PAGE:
As we were regarding very attentively this confufios of miseries, this chaos of calamity, Jupiter issued out a second proclamation, that every one was now at liberty. to exchange his affliction, and to return to his habitation
such other bundle as should be delivered to hiin. UPON this, Fancy began again to bestir herself, and parcelling out the whole hcap with incredible activity, recommended to every one his particular packet. The hurry and confusion at this time was not to be expressed. Some observations which I made upon the occasion ! shall communicate to the public. A venerable grey-headed man, who had laid down the cholic, and who I found wanted an heir to his estate, snatched up an undutiful son, that had been thrown into the heap by his angry father. The graceless youth, in less than a quarter of an hour, pulled the old gentleman by the beard, and had
like to have knocked his brains out; so that meeting the true father, who came towards him with a fit of the gripes, he begged him to take his son again, and give back his cholic; but they were incapable either of them to recede from the choice they had made. A poor galley-flave, who had thrown down his chains, took up the gout in their stead, but made such wry faces, that one might cafily perceive he was no great gainer by the bargain. It was pleasant enough to see the several exchanges that were made, for fickness against poverty, hunger against want of appetite, and care against pain.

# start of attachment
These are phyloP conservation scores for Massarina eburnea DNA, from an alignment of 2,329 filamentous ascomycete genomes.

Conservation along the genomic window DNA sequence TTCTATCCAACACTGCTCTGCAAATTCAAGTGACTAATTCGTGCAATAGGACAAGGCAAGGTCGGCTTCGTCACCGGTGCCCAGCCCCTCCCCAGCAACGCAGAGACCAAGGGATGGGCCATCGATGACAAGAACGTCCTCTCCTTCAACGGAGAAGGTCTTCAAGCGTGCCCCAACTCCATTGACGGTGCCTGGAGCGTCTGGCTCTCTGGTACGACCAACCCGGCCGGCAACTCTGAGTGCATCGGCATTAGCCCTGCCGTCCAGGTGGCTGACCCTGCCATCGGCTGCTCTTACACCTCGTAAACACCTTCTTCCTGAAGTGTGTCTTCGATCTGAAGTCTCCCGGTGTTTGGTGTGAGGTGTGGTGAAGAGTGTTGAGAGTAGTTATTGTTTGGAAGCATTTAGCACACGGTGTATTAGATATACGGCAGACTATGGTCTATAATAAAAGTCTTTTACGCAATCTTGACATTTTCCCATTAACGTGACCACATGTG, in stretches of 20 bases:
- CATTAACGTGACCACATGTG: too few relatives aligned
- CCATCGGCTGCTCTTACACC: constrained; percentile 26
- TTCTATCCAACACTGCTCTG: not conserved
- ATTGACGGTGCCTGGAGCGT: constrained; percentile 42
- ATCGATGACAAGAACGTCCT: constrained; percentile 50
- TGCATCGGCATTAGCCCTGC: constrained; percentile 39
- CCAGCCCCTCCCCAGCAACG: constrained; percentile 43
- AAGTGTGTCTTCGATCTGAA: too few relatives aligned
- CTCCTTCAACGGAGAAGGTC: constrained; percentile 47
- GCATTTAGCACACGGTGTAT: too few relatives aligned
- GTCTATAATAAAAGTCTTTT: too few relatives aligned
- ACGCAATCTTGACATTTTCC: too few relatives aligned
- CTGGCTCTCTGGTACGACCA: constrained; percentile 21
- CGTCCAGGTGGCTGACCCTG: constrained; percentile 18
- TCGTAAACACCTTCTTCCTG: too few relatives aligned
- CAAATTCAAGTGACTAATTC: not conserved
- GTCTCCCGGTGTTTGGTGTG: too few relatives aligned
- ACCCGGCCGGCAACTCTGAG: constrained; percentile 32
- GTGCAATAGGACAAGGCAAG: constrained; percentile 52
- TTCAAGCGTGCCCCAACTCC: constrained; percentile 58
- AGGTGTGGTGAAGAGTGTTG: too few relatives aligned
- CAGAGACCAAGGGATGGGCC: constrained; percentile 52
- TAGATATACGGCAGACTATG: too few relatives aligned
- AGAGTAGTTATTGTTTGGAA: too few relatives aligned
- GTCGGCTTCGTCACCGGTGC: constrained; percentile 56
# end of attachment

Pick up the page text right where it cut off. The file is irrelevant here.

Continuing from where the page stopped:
The female world were very busy among themselves in bartering for features; one was trucking a lock of grey hairs for a carbuncle, another was making over a short waist for a pair of round shoulders, and a third cheapening a bad face for a loft reputation : but on all these occasions, there was not one of them who did not think the new blemish, as soon as she had got it into her poffeffion, much more disagreeable than the old one. I made the same observation on every other misfortune or calamity, which every one in the assembly brought upon himself, in lieu of what he had parted with; whether it be that all the evils which befal us are in some measure suited and proportioned to our strength, or that cvery evil becomes more supportable by our being accustomed to it, I shall not determine.
I could not for my heart forbear pitying the poor hump-backed gentleman mentioned in the former paper, who went off a very ill-shaped person with a stone in his bladder; nor the fine gentleman who had struck up